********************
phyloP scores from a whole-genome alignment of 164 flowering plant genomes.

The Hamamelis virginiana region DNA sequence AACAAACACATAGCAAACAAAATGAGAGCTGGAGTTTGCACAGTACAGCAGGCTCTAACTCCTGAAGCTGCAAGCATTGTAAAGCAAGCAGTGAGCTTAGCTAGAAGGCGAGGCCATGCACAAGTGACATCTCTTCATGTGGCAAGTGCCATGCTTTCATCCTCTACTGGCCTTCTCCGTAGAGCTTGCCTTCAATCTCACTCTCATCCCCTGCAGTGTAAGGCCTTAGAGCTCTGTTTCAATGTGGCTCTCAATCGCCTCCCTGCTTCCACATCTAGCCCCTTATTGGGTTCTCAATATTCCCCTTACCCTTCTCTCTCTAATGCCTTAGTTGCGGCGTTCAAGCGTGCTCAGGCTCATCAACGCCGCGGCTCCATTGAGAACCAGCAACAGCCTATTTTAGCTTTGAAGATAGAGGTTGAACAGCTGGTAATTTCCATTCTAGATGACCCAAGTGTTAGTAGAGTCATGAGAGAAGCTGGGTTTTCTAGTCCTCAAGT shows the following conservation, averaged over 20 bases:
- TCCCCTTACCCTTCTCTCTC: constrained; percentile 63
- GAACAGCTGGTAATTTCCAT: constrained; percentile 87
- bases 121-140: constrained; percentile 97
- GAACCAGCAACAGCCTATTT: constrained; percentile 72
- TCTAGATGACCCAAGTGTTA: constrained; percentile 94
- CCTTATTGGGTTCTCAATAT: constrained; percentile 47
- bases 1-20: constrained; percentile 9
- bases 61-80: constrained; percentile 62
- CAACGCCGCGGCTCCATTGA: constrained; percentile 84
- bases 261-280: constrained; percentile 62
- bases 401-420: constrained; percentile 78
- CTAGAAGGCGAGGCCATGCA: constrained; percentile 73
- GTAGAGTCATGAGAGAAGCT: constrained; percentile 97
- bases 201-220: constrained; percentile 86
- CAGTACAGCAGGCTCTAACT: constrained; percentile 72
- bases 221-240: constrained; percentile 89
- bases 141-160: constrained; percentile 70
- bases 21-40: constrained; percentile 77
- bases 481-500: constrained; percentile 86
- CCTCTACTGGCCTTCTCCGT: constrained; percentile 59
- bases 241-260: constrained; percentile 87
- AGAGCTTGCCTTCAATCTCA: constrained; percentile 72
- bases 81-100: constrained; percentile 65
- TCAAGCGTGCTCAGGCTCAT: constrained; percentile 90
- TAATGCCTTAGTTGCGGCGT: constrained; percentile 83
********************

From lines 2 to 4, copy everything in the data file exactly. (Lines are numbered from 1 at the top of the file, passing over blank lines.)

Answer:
The Hamamelis virginiana region DNA sequence AACAAACACATAGCAAACAAAATGAGAGCTGGAGTTTGCACAGTACAGCAGGCTCTAACTCCTGAAGCTGCAAGCATTGTAAAGCAAGCAGTGAGCTTAGCTAGAAGGCGAGGCCATGCACAAGTGACATCTCTTCATGTGGCAAGTGCCATGCTTTCATCCTCTACTGGCCTTCTCCGTAGAGCTTGCCTTCAATCTCACTCTCATCCCCTGCAGTGTAAGGCCTTAGAGCTCTGTTTCAATGTGGCTCTCAATCGCCTCCCTGCTTCCACATCTAGCCCCTTATTGGGTTCTCAATATTCCCCTTACCCTTCTCTCTCTAATGCCTTAGTTGCGGCGTTCAAGCGTGCTCAGGCTCATCAACGCCGCGGCTCCATTGAGAACCAGCAACAGCCTATTTTAGCTTTGAAGATAGAGGTTGAACAGCTGGTAATTTCCATTCTAGATGACCCAAGTGTTAGTAGAGTCATGAGAGAAGCTGGGTTTTCTAGTCCTCAAGT shows the following conservation, averaged over 20 bases:
- TCCCCTTACCCTTCTCTCTC: constrained; percentile 63
- GAACAGCTGGTAATTTCCAT: constrained; percentile 87